It is easy to understand the concept of a market working when prices are rising.
Some people have made money and are ready to get out, while others are just getting in the market after watching their compatriots make money. It is hard to understand the other side of the market.
In a down market, the people on the sidelines are watching their compatriots lose money and many of them fear that they will lose money as well.
The average investor tends to ride those trends. It is called the “herd mentality.” You want to make money like the others so you buy into a high market. You want to avoid losses so you stay out of a down market.
It is easy to see why people act that way but just because it is easy to understand doesn’t make it right. The people that go against the “herd” tend to do quite well over time. It is called “buying low and selling high.”
Everyone wants to do it but it is difficult to accomplish. All of your emotions are telling you to do the wrong thing at the wrong time and you are required to look past your feelings and do the right thing.
For years we in the business have looked at “contra indicators” to tell us what to do. Contra indicators tell you one thing, but mean something else.
The easiest example is the herd mentality. When everyone is buying, that can be a sell signal. When everyone is selling, that can be a buy signal. Forcing yourself to go against the group can be a very profitable exercise.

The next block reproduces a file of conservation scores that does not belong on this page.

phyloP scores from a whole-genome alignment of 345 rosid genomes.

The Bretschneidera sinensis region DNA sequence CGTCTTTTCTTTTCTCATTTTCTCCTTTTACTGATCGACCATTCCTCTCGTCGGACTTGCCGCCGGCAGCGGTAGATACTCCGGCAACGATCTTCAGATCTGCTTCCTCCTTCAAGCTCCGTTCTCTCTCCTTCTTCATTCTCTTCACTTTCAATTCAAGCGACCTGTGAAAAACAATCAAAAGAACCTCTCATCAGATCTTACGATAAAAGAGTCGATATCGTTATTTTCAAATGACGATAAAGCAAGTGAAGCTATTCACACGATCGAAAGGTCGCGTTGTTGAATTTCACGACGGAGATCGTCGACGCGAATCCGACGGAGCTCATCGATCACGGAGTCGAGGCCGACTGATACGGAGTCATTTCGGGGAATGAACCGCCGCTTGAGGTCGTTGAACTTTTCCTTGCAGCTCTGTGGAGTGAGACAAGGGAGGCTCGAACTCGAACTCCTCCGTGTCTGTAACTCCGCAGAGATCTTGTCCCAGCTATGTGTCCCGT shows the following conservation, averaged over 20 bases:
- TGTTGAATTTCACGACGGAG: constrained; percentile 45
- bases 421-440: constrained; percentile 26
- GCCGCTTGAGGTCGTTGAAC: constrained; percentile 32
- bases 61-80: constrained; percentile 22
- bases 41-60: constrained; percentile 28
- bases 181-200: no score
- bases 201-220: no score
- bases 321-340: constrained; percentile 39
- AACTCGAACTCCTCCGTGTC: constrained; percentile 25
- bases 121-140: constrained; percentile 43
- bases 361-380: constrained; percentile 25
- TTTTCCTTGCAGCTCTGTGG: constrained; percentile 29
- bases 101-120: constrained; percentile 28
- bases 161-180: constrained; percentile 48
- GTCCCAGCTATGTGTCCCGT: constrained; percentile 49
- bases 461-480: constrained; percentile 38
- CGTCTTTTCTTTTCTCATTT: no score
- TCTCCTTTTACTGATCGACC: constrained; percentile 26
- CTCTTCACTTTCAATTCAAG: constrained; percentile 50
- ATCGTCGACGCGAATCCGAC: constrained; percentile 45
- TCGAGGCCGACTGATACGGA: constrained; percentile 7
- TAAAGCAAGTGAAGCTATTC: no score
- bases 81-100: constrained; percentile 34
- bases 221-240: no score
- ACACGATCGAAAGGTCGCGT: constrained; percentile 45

I remember the market crash of 1987 when the Dow Jones Industrial Average dropped more than 600 points in a day.
That was, at the time, the biggest one-day drop in history. The big story was the next day when the markets opened down again and it looked like we could be in for another record-setting day to the down side.
Computer trading programs were triggered to automatically sell stocks and there was a void of buyers.
The Dow fell another 200 points right at the open before a group of six buyers decided to bet on the market rebound and bought some call options on the Dow.
That move triggered computer trading programs to begin buying and the Dow rocketed back up.
There always is someone on the other side of a trade. The price may have to change in order to find willing buyers or sellers, but they are out there.
In early 2009 as the equity markets continued to drop, a reader asked me, “What if the Dow goes to zero?” He was serious – and he was scared. I told him that the Dow has never been at zero.
The first day the Dow Jones Industrial Average began to trade, it opened around 7. Companies have intrinsic value and as long as that is true, there always will be buyers and sellers.
The key to success is to know when to buy and when to sell. Often it is when the crowd is doing just the opposite.
Scott Reed is CEO of investment advisory firm Hardy Reed in Tupelo. Contact him at (662) 823-4722 or email@example.com.